The Splash pride of lions was seen in front of camp drinking water, making for a wonderful photographic opportunity. The pride consists of two males, two females and six cubs. The mothers were very protective of their cubs, always hiding them away in the Kalahari Apple Leaf during the days before venturing out to drink at the camp waterhole. A male lion was heard roaring north east of camp so we explored in that direction and came across him with two females relaxing in the early morning sun.
 
Two male lions known as ‘Puffie’ and ‘Big Man’ had killed a hippo but they were displaced from their hard-won carcass by the two resident males of the Splash pride. When we visited the area the next day all the lions had gone and been replaced by an impressive clan of twenty three hyena gorging themselves on the huge carcass, surrounded by vultures. We also came across spotted hyenas bathing in water, trying to find relief from the soaring temperatures.
 
We enjoyed tracking a leopard to New Bridge and our guests appreciated the effort taken to locate the handsome tom. After an hour and a half we found the cat in the process of killing a baboon. Spotted hyenas were also in the area as they had also been following the leopard, but the tom was successful in driving them away and hanging onto his carcass. Two female leopards, a mother and daughter, responded to the call of a side-striped jackal. We followed them as they discovered that the jackal was alarmed by wild dogs who had killed an impala, but the wild dogs had finished their kill by the time the leopards arrived and moved off.
 
General game in the area was rewarding, including beautiful roan antelope. Elephants, giraffe and buffalo were plentiful. Other plains game species included zebra, kudu, wildebeest, warthog, waterbuck, impala and red lechwe. Troops of baboons and vervet monkeys entertained guests with their playful antics.
 
We saw an encouraging number of vultures in the area including hooded, white-backed and a few white-headed. We were excited to see lappet-faced vultures nesting east of Splash camp. There were plenty of ground hornbills, some of whom had chicks. A pair of secretary birds was nesting near to Impala Pan.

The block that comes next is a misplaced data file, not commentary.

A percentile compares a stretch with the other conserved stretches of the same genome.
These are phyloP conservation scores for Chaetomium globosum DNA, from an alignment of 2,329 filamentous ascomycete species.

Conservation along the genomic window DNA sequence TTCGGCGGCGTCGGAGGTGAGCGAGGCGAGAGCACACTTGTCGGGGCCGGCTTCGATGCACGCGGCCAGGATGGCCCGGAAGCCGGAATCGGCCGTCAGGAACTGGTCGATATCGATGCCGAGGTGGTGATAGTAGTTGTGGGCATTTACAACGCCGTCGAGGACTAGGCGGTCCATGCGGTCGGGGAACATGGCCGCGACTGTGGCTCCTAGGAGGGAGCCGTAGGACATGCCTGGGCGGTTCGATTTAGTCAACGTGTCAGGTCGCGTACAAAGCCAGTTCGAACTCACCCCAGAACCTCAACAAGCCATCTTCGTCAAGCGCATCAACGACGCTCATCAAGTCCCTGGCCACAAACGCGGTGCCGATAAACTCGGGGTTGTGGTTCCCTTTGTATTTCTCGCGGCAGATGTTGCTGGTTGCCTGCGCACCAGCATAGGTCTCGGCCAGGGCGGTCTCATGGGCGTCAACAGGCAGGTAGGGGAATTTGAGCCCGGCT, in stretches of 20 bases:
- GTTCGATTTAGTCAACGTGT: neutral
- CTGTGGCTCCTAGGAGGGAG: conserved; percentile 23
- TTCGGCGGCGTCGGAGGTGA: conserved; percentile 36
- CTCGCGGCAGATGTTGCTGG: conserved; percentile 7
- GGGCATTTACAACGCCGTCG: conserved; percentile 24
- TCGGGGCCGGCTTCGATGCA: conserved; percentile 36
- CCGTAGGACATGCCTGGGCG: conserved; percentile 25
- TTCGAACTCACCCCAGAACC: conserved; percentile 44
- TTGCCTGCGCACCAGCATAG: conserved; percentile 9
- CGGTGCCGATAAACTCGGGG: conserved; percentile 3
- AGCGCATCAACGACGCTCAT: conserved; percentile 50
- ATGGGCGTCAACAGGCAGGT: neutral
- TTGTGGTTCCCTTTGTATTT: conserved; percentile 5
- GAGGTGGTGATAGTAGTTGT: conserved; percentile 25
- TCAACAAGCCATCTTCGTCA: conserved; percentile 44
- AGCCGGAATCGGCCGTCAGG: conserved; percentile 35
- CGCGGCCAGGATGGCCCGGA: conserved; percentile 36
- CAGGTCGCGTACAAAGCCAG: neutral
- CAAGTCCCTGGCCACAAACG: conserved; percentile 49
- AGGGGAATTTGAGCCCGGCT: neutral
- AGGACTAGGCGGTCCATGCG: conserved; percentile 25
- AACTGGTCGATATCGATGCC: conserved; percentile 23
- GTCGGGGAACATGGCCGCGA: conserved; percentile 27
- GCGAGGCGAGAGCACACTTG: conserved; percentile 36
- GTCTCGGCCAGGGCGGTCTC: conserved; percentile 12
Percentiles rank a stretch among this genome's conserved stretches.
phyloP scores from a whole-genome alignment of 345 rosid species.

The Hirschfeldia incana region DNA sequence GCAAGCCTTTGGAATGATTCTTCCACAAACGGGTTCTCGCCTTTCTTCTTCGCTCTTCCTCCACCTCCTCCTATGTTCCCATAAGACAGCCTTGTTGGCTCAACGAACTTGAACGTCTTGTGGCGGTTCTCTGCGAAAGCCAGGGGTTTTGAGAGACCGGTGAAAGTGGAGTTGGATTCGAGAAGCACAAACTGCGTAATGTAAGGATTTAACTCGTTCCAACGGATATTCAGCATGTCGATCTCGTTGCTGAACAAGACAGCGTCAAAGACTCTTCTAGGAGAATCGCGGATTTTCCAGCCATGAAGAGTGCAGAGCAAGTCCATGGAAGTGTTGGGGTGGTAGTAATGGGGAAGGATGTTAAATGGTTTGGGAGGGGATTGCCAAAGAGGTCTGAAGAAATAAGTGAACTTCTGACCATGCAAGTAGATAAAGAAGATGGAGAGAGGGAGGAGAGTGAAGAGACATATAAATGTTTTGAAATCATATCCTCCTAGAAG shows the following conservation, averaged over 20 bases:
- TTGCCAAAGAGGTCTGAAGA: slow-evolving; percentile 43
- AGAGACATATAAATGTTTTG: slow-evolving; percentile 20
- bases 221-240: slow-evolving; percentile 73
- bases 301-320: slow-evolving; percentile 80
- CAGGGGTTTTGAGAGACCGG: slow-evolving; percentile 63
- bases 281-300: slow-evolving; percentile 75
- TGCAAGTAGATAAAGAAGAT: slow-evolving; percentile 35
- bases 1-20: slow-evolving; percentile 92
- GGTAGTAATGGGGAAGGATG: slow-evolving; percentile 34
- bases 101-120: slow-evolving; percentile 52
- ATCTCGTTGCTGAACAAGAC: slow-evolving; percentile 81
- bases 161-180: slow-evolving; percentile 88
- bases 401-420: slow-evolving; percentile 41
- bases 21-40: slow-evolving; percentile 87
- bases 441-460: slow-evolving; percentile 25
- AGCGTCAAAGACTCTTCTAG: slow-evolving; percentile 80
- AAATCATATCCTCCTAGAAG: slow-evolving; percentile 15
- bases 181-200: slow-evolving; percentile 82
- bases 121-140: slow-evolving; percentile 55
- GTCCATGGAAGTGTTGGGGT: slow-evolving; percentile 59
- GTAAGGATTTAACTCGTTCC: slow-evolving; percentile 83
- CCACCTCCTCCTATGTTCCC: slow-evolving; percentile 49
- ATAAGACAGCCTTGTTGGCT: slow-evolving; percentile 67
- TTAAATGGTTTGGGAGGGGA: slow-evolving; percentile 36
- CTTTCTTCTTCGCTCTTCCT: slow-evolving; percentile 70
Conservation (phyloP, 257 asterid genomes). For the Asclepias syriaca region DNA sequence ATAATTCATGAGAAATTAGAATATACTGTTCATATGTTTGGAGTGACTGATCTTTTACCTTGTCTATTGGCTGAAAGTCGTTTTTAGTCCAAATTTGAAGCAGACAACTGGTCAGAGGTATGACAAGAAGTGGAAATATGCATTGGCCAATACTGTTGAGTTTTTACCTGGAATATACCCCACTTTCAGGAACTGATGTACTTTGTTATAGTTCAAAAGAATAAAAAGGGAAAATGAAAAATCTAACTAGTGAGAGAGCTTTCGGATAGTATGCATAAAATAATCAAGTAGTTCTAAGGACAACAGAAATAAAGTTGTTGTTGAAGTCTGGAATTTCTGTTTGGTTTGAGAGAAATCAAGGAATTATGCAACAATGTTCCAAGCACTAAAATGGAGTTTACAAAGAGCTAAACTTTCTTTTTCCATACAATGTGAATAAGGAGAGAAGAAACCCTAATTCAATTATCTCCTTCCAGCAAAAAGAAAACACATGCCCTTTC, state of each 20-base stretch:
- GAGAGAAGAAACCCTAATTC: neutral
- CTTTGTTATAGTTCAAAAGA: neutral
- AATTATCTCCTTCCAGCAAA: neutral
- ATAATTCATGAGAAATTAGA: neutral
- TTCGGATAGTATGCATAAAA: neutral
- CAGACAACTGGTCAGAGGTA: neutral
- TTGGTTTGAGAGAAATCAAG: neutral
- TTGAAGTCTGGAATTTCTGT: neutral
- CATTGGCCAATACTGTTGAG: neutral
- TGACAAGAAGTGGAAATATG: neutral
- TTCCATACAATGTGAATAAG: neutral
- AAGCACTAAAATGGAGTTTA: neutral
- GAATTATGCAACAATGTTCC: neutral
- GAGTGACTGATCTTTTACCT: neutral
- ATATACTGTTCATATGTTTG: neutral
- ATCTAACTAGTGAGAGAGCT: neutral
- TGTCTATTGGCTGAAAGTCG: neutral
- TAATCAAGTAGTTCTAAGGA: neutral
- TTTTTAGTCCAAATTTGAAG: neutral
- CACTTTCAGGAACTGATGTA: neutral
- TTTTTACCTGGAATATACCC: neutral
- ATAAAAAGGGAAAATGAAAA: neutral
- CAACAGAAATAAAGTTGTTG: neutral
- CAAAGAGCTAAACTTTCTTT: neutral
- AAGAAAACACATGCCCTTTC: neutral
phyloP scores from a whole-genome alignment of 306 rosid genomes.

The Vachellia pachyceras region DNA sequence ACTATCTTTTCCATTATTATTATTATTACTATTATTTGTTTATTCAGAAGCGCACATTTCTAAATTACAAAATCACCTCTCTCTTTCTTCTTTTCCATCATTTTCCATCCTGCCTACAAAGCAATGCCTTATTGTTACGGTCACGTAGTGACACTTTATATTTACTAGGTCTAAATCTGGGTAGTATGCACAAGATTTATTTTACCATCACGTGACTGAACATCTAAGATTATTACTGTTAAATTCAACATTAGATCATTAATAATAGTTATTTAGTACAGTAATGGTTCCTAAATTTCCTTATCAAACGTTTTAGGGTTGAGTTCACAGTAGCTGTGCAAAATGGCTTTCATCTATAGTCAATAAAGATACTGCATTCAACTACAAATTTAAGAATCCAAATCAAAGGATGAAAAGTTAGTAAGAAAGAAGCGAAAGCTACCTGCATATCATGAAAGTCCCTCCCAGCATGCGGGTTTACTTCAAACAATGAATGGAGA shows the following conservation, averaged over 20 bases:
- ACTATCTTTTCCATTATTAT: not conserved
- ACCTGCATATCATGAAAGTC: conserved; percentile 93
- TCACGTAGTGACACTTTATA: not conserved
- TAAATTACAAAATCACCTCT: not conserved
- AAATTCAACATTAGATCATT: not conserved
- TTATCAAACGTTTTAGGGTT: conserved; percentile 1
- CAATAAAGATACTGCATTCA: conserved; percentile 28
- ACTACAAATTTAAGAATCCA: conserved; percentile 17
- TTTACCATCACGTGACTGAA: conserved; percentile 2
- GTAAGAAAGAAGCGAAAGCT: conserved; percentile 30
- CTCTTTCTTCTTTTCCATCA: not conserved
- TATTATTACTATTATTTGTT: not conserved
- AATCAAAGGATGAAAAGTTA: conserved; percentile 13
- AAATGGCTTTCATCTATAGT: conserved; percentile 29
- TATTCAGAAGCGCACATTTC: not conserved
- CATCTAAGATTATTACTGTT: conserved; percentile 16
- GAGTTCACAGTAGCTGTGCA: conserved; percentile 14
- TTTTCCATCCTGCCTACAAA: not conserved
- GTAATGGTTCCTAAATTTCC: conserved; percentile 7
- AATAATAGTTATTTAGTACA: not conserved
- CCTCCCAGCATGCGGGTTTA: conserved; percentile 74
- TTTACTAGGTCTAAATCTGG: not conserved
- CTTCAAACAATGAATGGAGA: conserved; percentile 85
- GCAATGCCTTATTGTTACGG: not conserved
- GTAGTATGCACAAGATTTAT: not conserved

(Note: Accompanying picture is from our Kwando Photo Library which consists of all your great photo submissions over the years, it may not be the most up to date, but we felt it was worthy of a feature alongside this month’s Sightings Report!)

Tau Pan, Sep 2018

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The Tau Pan pride were seen very regularly, often giving away their location by roaring heartily as the sun rose. The pride had split into two with the main family comprising five males, two lionesses and three cubs. They were often seen full-bellied at the camp waterhole and appeared to be in great condition. The young cubs were sometimes left on their own at the waterhole whilst the pride went hunting. A smaller group of three lionesses, mother and her two sub-adults were seen away from the rest of the main pride most of the time but they were also doing well and managed to kill an oryx. We also managed to find the Passarge Pan pride of four adults and five cubs, though this group was notably more skittish than the lions who reside nearer to our camp. Four of the Letiahau lions were also located during a day trip.

A lone bull elephant continued to stay near to the camp, drinking and mudbathing at the waterhole. One day as we were watching him enjoy his daily ablutions we suddenly spotted a lone male wild dog. He was calling as though he had lost the rest of his pack. This is a very unusual sighting for us to have at the Tau Pan waterhole.

A sub-adult female leopard was seen a couple of times on our western firebreak. One time we saw her trying to hunt but the kudu spoiled her ambush by making alarm calls. A leopard was also seen in camp itself and dragged a steenbok kill under the deck of Room 9 to eat it. The pilot staying in the room that night was alerted to its presence by the sound of crunching bones during the night…..!

The resident male cheetah was seen a couple of times near to camp. One time he seemed to have his eye on a herd of kudu, but the prey animals, including some giraffe, herded together for protection. Towards the end of the month a coalition of two male cheetahs was seen trying to hunt springbok on the pan, although they were unsuccessful on the times that we saw them they were full-bellied a day or so later.

A shy aardwolf and many families of bat-eared foxes were found at Tau Pan.

Oryx, kudu and springbok started to drop their young. A kudu bull was seen checking if the cows were in oestrus, but apparently not as he then returned back to a bachelor herd.

Honey badgers were seen often. We watched a male hunting for rats for a long time at San Pan. He was successful many times, but had his kills stolen by jackals and goshawks. Her persistently continued to hunt though. We came across a group of six black-backed jackals fighting near to three lionesses. At first we thought they might be fighting over food but as we couldn’t see any carcass nearby the guides deduced it was most likely a territorial fight.